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Curfew order on bars and restaurants only applies to establishments part of the lawsuit

Many bars and restaurants may be wondering whether a judge's ruling on the state's closure curfew impacts them.

BUFFALO, N.Y. — We're looking into the fallout after a judge's decision to grant dozens of local restaurants and bars a preliminary injunction on the state's closure curfew. 

Those establishments were successful over the weekend, when a judge issued his decision in favor of the restaurants and bars.

For the more than 90 restaurants and bars, who were part of the lawsuit, it’s back to normal operating hours once again. This after state Supreme Court Judge Timothy Walker granted them a preliminary injunction, saying they no longer have to follow the closure curfew which Judge Walker called 'irrational.'

"It’s going to be a lot better for all of us, in this business, we’ll be able to do more of our normal type of business, throughout the normal hours that we’ve always done," said John Bona III, owner of Amherst Pizza & Ale House. 

But, for other establishments not part of the lawsuit, the judge’s order only applies to the establishments that were part of the suit. Attorneys say businesses not part of the lawsuit are still expected to follow the 11 p.m. curfew.

"Unfortunately, I think the other restaurants, technically are.  I'm hopeful as our clients are that the state will do something that makes economic sense as well as medical sense to all the curfews to be set aside," said Corey Hogan, an attorney representing the petitioners in the case.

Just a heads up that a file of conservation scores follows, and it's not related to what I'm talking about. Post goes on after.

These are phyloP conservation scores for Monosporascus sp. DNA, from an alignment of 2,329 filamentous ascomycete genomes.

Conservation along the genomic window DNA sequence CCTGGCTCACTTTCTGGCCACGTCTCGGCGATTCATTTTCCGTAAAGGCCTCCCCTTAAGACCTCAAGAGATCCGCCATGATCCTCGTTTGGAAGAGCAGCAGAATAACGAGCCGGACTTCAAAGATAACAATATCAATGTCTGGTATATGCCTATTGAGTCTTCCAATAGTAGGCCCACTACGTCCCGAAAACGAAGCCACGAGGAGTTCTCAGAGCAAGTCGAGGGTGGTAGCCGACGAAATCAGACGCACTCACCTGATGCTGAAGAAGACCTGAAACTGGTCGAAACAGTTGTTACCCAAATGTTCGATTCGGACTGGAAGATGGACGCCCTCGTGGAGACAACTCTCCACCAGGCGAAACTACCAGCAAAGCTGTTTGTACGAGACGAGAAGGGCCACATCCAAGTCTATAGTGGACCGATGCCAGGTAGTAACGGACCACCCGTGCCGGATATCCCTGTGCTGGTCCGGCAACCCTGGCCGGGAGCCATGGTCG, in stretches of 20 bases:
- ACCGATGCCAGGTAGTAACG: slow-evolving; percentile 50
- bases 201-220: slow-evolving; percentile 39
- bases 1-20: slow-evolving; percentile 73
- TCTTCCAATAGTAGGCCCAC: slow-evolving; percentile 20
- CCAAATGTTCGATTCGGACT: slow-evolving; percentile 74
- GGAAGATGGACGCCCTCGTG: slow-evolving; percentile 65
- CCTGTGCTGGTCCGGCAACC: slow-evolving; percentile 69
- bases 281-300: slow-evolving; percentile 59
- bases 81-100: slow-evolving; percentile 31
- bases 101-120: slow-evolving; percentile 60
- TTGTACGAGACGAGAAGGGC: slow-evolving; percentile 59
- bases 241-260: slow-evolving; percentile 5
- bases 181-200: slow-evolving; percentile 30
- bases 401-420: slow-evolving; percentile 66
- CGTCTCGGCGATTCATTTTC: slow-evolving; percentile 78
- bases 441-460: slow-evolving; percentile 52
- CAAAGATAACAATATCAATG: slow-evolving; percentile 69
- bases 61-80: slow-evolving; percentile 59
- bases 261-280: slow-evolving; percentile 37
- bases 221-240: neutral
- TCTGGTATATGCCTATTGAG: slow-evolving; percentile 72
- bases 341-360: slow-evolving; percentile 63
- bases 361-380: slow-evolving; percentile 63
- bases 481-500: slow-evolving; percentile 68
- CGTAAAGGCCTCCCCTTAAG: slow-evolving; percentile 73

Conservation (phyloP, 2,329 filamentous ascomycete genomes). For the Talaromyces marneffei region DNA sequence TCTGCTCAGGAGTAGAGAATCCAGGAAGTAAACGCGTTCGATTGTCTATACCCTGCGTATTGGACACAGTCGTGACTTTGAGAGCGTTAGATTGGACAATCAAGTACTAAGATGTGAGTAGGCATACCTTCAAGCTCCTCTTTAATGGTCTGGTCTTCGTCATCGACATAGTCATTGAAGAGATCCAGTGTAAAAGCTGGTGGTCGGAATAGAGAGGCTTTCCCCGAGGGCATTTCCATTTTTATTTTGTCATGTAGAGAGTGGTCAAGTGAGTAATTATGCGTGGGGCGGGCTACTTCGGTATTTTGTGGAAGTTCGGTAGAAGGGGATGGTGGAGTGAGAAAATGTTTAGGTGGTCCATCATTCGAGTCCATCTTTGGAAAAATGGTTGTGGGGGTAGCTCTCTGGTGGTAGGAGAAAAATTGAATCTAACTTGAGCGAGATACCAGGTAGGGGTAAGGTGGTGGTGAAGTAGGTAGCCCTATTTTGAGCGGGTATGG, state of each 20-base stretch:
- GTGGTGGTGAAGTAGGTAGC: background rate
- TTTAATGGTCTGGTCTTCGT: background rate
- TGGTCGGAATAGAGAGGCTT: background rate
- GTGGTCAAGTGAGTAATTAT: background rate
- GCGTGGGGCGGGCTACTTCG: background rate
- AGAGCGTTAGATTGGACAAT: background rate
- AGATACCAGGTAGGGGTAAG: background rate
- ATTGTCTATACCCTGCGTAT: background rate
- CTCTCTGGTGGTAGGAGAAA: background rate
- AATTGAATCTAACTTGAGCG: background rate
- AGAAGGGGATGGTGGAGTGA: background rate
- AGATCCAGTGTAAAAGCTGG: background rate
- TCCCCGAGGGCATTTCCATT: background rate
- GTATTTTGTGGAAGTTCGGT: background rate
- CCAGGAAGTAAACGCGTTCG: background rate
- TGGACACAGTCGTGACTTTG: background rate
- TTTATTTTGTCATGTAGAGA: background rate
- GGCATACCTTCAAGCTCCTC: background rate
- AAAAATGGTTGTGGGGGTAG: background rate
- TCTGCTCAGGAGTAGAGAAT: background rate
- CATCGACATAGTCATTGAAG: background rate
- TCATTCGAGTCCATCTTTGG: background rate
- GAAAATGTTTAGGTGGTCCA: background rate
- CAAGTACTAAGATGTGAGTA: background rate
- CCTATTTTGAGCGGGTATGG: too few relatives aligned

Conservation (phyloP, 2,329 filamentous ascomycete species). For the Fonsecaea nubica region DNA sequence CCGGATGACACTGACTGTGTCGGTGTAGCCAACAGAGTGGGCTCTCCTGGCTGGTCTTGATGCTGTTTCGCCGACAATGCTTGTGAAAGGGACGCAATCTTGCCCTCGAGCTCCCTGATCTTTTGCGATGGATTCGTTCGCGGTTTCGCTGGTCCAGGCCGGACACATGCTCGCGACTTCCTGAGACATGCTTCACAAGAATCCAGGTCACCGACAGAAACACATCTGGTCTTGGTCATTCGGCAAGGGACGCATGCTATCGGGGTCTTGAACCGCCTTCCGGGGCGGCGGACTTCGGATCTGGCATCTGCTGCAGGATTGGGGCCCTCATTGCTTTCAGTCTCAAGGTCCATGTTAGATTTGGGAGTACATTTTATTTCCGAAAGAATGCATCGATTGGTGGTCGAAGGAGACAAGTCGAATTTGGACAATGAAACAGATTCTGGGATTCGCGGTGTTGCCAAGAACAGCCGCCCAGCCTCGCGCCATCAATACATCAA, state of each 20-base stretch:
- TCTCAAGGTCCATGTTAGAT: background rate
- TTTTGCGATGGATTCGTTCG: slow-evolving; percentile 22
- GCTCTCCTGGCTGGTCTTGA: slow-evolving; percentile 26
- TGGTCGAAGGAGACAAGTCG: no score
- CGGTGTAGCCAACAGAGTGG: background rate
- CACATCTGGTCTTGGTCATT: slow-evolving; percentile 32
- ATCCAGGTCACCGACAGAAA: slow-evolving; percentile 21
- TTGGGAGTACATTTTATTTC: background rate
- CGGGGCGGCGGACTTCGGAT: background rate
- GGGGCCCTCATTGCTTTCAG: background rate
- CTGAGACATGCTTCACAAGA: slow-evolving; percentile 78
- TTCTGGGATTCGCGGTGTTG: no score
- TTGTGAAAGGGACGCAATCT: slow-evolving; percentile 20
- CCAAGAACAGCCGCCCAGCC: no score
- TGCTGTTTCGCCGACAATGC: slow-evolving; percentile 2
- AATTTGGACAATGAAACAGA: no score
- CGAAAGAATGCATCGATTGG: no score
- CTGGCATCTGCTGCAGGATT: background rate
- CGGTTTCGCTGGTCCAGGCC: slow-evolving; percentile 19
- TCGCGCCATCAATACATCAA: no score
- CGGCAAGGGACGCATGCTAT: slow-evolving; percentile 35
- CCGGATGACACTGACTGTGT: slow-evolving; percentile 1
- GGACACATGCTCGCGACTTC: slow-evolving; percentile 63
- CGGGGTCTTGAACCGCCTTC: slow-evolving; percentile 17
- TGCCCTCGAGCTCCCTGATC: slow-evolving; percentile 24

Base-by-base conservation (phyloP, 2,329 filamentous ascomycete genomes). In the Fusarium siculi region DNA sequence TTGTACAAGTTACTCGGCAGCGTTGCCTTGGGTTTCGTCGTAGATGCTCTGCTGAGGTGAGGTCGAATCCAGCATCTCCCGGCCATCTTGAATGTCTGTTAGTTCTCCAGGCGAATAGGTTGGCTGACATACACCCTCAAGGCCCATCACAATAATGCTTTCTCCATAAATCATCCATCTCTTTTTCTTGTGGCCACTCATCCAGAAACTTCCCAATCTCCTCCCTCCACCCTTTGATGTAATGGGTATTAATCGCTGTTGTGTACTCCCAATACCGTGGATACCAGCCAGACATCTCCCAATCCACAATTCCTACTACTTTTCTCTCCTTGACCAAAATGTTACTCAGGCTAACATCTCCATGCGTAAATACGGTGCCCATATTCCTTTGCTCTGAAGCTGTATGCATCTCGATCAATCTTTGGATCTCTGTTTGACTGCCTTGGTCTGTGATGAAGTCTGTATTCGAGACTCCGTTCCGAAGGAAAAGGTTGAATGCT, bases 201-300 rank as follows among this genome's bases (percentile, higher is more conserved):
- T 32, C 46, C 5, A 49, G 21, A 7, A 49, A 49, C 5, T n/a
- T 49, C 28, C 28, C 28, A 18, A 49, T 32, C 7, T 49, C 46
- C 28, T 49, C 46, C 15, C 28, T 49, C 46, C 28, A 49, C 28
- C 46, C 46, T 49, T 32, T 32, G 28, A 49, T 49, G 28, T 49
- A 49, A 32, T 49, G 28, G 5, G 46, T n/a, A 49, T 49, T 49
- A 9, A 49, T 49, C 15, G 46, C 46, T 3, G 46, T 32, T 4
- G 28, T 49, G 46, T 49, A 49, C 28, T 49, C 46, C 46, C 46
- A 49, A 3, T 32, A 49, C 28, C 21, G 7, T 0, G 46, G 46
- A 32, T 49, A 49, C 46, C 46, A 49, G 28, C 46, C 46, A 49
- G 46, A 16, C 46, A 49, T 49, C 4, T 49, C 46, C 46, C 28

If other establishments break the curfew, they could open themselves up to potential violations from health departments or the state Liquor Authority, Hogan says. 

A spokesperson for Governor Andrew Cuomo says the state is reviewing the judge’s decision and all options are being considered.

Attorneys for the establishments say even if the state was to appeal, the appellate courts are backed up now, it would take time to hear the case and with the governor’s emergency powers expiring next month, they’re skeptical about the relevance of an appeal.

"Even if they appealed, it would still take quite sometime to get through the appellate courts," said attorney Paul Cambria, who also represents the petitioners, "his powers to do so are going to be extinguished in April and I don’t think an appellate court could actually reach this case, brief it on the merits, argue it and come with a decision by the time that happened." 

Here are some key excerpts from the judge's ruling:

"The explicit references to EO 202.74 contained throughout EO 202.94 clearly show that it is not a new directive, but a modified extension of an existing directive. Accordingly, EO 202.94 is a nullity, because it sought to modify an Executive Order which had expired on December 12, 2020."

"While the Court recognizes that COVID-19 continues to pose a serious health threat to the community at large, the positive and encouraging trends ignored in the Blog Affidavit do not support a Curfew. Rather, they demonstrate that, since the Petitioner Restaurants/Bars (and other non-party restaurants and bars) re-opened on or about January 13, 2021, hospitalization rates have improved."

"The irrationality of the Curfew is further demonstrated by the Governor having permitted as many as 6,772 people to attend the Buffalo Bills playoff game at Bills Stadium in the Town of Orchard Park, on January 3, 2021 (the “Playoff Game”). At that time, Erie County restaurants and bars were shuttered, having not reopened until after January 13, 2020."

"Respondents have failed to demonstrate a nexus between the requirement for the Curfew and a particular time, be it 10:00 p.m., 11:00 p.m., or some other time."

"Respondents contend that, in the event the Curfew is lifted, public safety will be negatively impacted. However, this contention is belied by a lack of scientific evidence in the record showing that restaurant and bar patrons are at an elevated risk of contracting (or spreading) COVID-19 at any time, let alone after 10:00 p.m. or 11:00 p.m."